Guest Op-Ed: Reject the Sanctuary State Bill (Hb 3573/Sb1401)

By John Thompson and Steve Kropper

The State Legislature’s Committee on Public Safety and Homeland Security holds hearings on a “safe communities” bill (H 3573/S1401) that would forbid or severely restrict cooperation by law enforcement in this state with ICE, thereby making Massachusetts a Sanctuary State and placing all its citizens and non-criminal immigrants—legal or illegal—at unacceptable risk.

As government statistics show, criminal aliens victimize Americans on a massive scale. In 2015, the General Accountability Office (GAO) estimated that one fourth of   Federal prisons inmates were aliens while 25,000 aliens were serving sentences in state prisons for homicide. Often, criminal aliens murdered Americans while being protected by sanctuary jurisdictions. Many more will die needlessly if this bill becomes law.

The GAO also reported that nationwide from 2011 to 2018, non-citizens committed 667,000 drug offenses, 42,000 robberies, 91,000 sex crimes, 213,000 assaults, 95,000 weapons offenses, and 81,000 auto thefts. The GAO also found that the average criminal alien had been arrested seven times.

Closer to home, criminal gangs routinely rob, traffic narcotics, and perpetrate extortion in the Commonwealth. Thus, in one raid in 2016 ICE agents arrested 56 gang members in Boston, Chelsea, Everett, Lynn, Revere, and Somerville. The indictment alleged that several of those charged with five murders and of at least 14 attempted murders. Other charges included drug trafficking, racketeering, firearm violations, immigration[JT1]  offenses and identity fraud.

According to the Boston U.S. Attorney’s Office, these gangs frequently use intimidation to recruit new members—typically 14 to 15 years old—in local high schools with significant populations of immigrants from Central America,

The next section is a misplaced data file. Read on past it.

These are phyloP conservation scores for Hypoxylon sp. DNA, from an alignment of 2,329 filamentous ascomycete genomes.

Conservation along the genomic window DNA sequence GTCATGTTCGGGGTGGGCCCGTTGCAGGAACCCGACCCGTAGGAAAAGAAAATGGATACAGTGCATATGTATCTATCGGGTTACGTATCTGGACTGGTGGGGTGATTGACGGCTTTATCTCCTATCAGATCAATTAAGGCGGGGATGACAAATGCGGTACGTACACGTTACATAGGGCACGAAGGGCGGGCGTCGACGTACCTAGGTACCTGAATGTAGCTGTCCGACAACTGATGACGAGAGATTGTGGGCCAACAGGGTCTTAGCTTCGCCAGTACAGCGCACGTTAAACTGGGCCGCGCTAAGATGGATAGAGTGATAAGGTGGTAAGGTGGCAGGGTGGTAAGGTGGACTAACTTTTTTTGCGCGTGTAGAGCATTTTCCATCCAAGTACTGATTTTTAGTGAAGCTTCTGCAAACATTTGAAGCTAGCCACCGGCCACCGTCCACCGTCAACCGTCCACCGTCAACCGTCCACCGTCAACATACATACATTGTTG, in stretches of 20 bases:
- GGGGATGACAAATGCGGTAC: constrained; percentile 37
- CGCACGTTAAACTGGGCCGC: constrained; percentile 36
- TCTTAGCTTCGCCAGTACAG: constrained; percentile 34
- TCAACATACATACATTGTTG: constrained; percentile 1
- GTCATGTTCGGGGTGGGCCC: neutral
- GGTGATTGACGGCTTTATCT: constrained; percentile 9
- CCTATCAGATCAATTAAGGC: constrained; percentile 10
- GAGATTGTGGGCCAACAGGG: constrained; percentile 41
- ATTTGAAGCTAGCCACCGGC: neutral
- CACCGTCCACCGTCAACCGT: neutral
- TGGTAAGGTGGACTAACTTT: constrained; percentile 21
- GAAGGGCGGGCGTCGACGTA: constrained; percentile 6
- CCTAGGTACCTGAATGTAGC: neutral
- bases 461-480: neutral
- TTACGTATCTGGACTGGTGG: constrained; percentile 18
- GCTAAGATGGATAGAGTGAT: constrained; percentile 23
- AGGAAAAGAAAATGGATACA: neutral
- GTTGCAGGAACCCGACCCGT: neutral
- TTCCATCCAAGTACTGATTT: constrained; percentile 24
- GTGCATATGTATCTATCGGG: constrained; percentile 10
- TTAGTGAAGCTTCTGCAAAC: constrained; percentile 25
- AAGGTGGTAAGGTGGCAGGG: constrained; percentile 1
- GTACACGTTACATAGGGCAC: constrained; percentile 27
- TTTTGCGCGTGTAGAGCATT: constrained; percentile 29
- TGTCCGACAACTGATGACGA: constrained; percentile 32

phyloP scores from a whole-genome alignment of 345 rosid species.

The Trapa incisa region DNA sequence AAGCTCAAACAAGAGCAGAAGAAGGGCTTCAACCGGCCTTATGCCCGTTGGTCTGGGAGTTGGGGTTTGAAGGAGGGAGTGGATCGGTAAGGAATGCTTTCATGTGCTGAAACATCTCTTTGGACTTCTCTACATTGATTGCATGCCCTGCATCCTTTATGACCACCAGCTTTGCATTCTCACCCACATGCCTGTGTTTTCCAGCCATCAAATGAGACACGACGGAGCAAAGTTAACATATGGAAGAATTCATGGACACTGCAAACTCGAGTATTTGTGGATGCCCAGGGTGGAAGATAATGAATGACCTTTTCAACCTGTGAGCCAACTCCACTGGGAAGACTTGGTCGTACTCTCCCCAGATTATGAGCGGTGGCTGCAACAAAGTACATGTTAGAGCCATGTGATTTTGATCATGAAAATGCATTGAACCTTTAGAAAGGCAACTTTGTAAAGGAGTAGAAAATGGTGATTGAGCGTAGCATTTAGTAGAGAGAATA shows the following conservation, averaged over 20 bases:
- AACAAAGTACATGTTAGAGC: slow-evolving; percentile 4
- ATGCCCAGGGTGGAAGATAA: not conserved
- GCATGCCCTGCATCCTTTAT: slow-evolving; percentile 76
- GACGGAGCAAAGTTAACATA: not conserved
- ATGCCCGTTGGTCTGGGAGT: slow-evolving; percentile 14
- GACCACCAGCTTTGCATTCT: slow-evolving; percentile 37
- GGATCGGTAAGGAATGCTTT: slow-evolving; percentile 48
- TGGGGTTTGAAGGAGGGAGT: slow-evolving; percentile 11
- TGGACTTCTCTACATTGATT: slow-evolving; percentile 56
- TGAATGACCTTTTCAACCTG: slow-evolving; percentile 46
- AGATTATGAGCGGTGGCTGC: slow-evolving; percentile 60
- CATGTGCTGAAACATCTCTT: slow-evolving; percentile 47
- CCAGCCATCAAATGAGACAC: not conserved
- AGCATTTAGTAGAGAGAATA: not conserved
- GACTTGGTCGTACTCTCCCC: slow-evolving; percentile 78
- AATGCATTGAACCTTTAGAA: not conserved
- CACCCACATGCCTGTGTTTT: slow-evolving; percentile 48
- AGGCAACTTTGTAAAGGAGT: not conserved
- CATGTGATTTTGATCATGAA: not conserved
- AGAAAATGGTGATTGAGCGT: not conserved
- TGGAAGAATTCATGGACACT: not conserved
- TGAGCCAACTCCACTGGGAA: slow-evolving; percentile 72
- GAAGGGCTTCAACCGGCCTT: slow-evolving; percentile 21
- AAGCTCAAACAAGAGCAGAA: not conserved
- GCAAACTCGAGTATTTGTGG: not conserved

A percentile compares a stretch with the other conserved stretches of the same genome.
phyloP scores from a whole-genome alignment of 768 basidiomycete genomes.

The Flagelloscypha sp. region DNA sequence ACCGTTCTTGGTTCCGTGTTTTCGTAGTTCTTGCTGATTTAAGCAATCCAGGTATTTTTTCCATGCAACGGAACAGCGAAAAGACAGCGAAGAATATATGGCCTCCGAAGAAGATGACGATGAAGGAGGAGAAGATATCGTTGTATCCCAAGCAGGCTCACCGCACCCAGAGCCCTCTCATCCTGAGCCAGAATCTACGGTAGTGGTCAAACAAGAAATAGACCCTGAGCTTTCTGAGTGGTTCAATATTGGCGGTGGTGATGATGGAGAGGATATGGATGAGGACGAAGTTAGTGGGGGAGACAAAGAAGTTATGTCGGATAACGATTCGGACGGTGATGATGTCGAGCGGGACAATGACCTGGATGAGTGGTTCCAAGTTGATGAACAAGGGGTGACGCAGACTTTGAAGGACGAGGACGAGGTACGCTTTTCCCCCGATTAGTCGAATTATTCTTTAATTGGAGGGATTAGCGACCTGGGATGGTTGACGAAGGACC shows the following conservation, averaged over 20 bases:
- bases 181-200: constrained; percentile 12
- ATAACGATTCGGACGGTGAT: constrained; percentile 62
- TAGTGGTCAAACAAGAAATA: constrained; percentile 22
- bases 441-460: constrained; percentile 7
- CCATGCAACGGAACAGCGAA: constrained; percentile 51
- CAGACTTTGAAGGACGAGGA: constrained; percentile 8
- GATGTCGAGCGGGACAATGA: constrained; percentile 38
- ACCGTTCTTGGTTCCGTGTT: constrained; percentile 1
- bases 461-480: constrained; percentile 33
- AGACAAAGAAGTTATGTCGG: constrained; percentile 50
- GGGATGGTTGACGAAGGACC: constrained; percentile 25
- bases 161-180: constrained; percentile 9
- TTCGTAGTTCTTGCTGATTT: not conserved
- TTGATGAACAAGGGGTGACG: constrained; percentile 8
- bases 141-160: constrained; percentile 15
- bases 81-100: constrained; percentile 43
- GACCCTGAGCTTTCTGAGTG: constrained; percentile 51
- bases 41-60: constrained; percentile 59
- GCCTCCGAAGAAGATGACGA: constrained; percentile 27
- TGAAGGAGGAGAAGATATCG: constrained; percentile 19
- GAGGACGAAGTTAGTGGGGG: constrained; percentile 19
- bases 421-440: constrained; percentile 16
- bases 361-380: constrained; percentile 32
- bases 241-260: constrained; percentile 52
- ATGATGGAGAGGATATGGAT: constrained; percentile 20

Furthermore, the Boston Police recently concluded that most of the trafficking in heroin and other drugs in Massachusetts and surrounding states was controlled by gangs of illegal immigrants and commanded from the Dominican Republic.

Given this clear and persistent threat, most Americans believe that 1) non-citizens who commit crimes should be deported, 2) our legal system adequately protects the rights of those accused of immigration offenses, and 3) ICE agents deserve support for doing a necessary, and sometimes dangerous, and job. Reflecting this belief, the 1996 Illegal Immigration Reform and Immigrant Responsibility Act, quite reasonably, mandated the deportation of non-citizens convicted of crimes.

In reply, sanctuary advocates simply refuse to recognize threats to public safety while trying to delegitimize border security. Simultaneously, they spin a narrative of harmless “undocumented immigrants” in constant fear of deportation and hounded by vengeful ICE agents. While their compassion for the undocumented is doubtless sincere, they might just spare a small dose for the millions of their fellow Americans who are victims of immigrant crime, particularly the 25,000 who died at the hands of criminal aliens.

Many sanctuary advocates mischaracterize their acts as part of “resistance” to the Trump administration, but the sanctuary movement was flourishing long before Trump took office. Under both the Trump and Obama administrations some 90% of those deported have been convicted criminals.

Sanctuary advocates make disingenuous arguments about the negative impact of cooperation with ICE on community/ police relations. Read the “safe communities” bill. It covers only persons already in custody. 

As Sanctuary advocates frequently remind us, those in the country illegally are hesitant to contact the police. Moreover, criminal aliens prey disproportionately on immigrant communities. Therefore, the best way to protect immigrant communities (as well as the rest of us) is to remove criminals from their midst in accord with the law.

“Sanctuary policies have no impact whatsoever on relations between law enforcement and non-criminal aliens, whether or not they are in the country legally,” said John Thompson, a spokesperson for the Massachusetts Coalition for Immigration Reform (MCIR). “Their only effect is to protect those who are already in custody who should under the law be deported from deportation

For questions regarding this Press Release contact:

 John Thompson

Steve Kropper

Massachusetts Coalition for Immigration Reform

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